Date of Award:


Document Type:


Degree Name:

Doctor of Philosophy (PhD)


Nutrition, Dietetics, and Food Sciences

Department name when degree awarded

Food Science and Technology

Committee Chair(s)

Gary H. Richardson


Gary H. Richardson


T. A. Gillett


T. M. Farley


L. W. Jones


An assay for catheptic activity of lamb gastric tissue extract has been proposed which involves the use of a pH 3.5 hemoglobin substrate following activation of zymogens at pH 2.0, 25C for 30 min.; and inactivation at pH 8.0, 40C for 30 min thereby eliminating the effects of pepsin and rennin. Cathepsin was isolated and purified by ammonium sulfate fractionation, acetone precipitation and gel filtration. The purified cathepsin represented approximately 50 fold increase in specific activity over the original extract and a recovery of 15% of the original activity. Degree of purity was monitored by isoelectric focusing in polyacrylamide gels. Some characteristics of the cathepsin were determined. The purified cathepsin hydrolyzed urea-denatured hemoglobin readily at pH 3.5, but it had no activity on substrates specific for cathepsins A, B or C. ⍺-N-benzoyloxycarbonyl-L-gutamyl-L-tyrosine, ⍺-N-benzoyl-L-argininamide hydrochloride and ⍺-N-acetyl-L-tyrosinamide. Approximate isoelectric point was pH 5.6. The purified enzyme was similar to cathepsin D.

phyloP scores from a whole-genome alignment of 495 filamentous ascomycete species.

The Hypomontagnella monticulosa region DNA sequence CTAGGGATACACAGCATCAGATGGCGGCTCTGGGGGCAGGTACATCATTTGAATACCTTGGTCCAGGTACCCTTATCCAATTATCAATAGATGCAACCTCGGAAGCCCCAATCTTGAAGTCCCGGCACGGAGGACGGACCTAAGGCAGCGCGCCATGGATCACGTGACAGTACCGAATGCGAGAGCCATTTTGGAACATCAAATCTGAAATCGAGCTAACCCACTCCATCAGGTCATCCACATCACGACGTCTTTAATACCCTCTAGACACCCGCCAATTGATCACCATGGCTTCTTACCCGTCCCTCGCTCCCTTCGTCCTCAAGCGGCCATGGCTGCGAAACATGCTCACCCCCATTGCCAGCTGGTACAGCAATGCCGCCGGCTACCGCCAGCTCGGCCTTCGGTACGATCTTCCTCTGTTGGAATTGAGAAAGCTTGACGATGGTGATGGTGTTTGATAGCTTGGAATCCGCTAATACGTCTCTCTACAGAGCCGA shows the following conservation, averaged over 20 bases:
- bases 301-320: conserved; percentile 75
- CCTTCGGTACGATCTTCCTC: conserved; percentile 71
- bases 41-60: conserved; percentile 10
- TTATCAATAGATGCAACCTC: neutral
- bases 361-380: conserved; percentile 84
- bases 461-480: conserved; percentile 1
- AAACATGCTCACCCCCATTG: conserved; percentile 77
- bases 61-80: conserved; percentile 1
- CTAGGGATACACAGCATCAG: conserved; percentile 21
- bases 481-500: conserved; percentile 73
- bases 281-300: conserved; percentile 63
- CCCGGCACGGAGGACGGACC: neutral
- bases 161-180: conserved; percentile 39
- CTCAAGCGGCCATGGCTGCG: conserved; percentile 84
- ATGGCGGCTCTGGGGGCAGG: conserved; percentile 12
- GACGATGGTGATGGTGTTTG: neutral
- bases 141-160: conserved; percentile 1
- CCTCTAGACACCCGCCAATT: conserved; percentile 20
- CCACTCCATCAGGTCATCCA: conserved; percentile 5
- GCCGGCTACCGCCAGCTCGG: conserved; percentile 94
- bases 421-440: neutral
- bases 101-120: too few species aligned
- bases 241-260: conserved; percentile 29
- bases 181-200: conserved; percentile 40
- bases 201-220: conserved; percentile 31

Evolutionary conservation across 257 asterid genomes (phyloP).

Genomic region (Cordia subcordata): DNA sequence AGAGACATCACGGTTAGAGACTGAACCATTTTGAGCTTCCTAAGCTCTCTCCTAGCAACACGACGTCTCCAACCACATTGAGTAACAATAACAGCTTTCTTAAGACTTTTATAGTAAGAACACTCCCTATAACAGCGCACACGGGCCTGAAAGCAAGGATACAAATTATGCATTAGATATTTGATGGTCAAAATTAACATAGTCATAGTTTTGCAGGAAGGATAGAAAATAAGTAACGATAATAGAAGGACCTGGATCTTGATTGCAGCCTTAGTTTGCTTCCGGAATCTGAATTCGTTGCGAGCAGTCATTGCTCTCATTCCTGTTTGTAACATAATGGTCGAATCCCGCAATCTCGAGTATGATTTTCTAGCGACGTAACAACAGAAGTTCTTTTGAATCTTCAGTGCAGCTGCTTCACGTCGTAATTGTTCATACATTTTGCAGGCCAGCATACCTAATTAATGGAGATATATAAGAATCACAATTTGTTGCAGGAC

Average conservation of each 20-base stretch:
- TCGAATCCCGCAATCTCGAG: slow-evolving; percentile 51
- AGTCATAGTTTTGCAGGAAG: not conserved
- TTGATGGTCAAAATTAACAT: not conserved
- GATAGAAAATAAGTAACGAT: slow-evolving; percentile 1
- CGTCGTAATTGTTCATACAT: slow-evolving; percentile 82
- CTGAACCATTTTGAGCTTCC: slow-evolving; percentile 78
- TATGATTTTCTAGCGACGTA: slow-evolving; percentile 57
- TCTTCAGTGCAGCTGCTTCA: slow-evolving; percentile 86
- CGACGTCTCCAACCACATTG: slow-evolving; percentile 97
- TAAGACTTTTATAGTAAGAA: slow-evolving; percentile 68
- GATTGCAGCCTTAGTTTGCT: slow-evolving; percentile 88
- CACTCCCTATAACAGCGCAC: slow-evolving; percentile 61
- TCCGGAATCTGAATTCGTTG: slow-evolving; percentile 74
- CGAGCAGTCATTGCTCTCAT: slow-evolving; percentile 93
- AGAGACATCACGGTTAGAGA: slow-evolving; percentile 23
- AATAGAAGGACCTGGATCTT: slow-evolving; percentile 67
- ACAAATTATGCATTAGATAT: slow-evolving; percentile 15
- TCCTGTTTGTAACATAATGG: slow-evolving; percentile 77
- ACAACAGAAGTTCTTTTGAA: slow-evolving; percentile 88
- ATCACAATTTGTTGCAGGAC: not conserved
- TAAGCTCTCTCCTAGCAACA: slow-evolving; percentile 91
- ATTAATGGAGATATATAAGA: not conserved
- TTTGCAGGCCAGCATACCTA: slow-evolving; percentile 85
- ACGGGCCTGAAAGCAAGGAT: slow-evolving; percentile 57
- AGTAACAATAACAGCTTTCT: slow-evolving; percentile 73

Parmesan, Romano, and Cheddar cheese manufactured with lamb pregastric esterase and gastric extracts added to the curd or milk were superior in flavor when both were employed, and either extract alone made better cheese than the uninoculated control.



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